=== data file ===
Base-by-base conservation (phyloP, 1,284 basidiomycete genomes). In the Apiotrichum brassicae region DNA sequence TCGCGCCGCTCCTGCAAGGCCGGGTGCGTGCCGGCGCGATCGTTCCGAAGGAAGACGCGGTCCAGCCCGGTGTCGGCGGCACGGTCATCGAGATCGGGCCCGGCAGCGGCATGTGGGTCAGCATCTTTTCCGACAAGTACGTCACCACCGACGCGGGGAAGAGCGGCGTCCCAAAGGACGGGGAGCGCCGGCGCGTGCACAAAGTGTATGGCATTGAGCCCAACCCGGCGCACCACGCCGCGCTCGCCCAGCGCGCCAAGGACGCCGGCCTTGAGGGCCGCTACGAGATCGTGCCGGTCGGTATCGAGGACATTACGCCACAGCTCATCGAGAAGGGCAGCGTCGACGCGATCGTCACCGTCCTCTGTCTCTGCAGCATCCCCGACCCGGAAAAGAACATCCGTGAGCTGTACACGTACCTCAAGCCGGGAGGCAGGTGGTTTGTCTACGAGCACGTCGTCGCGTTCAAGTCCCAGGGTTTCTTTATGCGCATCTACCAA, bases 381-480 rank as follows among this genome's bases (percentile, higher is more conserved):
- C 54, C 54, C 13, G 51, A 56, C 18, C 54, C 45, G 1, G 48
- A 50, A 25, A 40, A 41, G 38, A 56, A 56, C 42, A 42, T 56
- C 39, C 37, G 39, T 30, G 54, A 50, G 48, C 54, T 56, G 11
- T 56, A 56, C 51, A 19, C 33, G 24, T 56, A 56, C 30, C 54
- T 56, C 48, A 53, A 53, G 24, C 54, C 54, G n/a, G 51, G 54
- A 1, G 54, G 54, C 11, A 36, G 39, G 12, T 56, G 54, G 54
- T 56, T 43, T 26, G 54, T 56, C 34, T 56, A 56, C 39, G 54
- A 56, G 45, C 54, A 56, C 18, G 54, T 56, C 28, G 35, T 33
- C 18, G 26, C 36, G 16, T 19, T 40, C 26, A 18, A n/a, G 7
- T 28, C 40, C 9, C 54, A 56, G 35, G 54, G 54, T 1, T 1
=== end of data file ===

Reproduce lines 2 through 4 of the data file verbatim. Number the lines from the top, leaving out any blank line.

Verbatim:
- C 54, C 54, C 13, G 51, A 56, C 18, C 54, C 45, G 1, G 48
- A 50, A 25, A 40, A 41, G 38, A 56, A 56, C 42, A 42, T 56
- C 39, C 37, G 39, T 30, G 54, A 50, G 48, C 54, T 56, G 11